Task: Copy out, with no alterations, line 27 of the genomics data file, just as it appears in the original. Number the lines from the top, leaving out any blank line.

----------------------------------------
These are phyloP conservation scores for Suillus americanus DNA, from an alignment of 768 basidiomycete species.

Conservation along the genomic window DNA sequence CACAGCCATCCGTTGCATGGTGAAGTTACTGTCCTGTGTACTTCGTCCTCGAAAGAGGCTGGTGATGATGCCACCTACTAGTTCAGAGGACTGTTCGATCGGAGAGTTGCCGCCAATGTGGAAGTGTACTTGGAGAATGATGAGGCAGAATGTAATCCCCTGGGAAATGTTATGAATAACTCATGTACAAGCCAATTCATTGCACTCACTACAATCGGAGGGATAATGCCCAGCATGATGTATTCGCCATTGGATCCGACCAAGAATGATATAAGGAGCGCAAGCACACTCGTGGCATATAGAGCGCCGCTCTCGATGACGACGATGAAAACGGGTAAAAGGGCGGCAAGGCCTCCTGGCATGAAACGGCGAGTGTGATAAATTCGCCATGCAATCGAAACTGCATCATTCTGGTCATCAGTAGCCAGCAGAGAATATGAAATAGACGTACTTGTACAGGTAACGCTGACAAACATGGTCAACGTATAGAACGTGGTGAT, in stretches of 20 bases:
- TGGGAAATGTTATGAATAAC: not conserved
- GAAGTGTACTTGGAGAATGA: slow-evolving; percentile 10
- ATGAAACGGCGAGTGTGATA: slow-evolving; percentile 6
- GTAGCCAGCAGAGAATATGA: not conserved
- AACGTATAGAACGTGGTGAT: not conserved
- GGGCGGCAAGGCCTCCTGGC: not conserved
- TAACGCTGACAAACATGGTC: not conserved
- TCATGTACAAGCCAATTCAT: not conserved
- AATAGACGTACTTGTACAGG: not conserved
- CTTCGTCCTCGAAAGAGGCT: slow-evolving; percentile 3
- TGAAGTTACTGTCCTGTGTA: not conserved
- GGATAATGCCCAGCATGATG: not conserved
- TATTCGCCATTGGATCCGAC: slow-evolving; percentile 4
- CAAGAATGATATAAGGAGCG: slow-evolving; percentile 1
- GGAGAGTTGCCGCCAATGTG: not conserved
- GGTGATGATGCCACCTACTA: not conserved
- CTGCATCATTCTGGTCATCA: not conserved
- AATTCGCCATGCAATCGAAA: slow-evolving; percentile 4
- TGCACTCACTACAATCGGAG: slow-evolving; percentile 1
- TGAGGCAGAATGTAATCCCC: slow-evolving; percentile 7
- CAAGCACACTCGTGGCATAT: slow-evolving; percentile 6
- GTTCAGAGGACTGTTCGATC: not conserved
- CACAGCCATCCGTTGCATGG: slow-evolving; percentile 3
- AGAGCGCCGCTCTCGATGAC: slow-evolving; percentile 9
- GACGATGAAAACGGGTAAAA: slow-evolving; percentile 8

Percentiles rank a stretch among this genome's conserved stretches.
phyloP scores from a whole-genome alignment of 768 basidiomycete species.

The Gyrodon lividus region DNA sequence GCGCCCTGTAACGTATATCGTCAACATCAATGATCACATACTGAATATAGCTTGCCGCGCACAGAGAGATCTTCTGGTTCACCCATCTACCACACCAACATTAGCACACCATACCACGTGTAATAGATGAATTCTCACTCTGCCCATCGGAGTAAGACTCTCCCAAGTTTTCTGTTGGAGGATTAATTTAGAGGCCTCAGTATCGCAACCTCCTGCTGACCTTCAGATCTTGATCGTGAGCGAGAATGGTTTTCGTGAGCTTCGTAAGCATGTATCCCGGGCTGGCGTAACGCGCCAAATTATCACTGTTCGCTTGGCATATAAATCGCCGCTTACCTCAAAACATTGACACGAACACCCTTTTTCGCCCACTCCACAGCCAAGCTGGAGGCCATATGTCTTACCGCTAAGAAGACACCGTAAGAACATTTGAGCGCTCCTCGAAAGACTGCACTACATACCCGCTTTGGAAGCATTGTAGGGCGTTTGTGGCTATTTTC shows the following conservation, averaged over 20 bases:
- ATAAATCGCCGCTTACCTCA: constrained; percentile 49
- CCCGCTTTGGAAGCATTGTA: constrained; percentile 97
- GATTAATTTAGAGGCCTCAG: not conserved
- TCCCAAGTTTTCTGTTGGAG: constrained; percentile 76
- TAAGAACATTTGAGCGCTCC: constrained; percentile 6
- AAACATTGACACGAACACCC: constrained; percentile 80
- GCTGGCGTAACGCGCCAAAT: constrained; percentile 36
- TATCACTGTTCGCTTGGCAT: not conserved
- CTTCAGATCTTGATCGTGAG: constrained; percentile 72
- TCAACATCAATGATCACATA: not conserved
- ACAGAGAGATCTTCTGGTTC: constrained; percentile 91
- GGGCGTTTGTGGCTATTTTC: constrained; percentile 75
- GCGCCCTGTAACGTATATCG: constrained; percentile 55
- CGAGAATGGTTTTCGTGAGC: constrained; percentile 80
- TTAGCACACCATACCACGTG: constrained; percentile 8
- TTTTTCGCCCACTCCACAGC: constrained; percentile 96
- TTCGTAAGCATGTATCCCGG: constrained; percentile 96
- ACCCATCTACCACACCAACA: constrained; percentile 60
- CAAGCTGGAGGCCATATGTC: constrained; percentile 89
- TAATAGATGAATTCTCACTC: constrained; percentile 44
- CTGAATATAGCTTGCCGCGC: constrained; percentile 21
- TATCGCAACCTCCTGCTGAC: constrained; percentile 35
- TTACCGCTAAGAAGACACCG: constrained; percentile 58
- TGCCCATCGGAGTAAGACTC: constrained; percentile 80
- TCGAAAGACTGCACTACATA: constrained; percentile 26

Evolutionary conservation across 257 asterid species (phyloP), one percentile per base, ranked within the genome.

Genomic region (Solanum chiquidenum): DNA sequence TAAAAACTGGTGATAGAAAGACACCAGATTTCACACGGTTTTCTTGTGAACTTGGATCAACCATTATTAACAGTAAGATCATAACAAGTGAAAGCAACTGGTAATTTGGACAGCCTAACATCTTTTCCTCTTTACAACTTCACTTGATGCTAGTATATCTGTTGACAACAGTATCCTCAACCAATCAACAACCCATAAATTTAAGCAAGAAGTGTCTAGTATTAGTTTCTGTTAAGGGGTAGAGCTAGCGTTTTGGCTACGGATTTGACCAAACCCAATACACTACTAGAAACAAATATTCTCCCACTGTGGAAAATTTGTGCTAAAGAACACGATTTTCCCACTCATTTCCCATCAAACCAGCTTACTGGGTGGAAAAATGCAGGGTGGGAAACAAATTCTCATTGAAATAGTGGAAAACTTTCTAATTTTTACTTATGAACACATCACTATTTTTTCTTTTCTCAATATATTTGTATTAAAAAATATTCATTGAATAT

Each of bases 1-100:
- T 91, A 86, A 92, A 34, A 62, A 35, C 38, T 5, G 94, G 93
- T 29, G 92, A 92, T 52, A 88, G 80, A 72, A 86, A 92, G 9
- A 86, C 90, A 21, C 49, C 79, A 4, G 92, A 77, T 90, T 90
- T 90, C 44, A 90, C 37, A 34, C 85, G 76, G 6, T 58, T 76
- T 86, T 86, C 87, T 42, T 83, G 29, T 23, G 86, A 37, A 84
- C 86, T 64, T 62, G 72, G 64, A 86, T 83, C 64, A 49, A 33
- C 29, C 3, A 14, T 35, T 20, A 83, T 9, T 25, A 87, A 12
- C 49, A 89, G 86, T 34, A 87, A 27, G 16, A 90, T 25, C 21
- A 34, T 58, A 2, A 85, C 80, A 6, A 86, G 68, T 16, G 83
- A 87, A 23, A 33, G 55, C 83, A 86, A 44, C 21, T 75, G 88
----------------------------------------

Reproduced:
- GACGATGAAAACGGGTAAAA: slow-evolving; percentile 8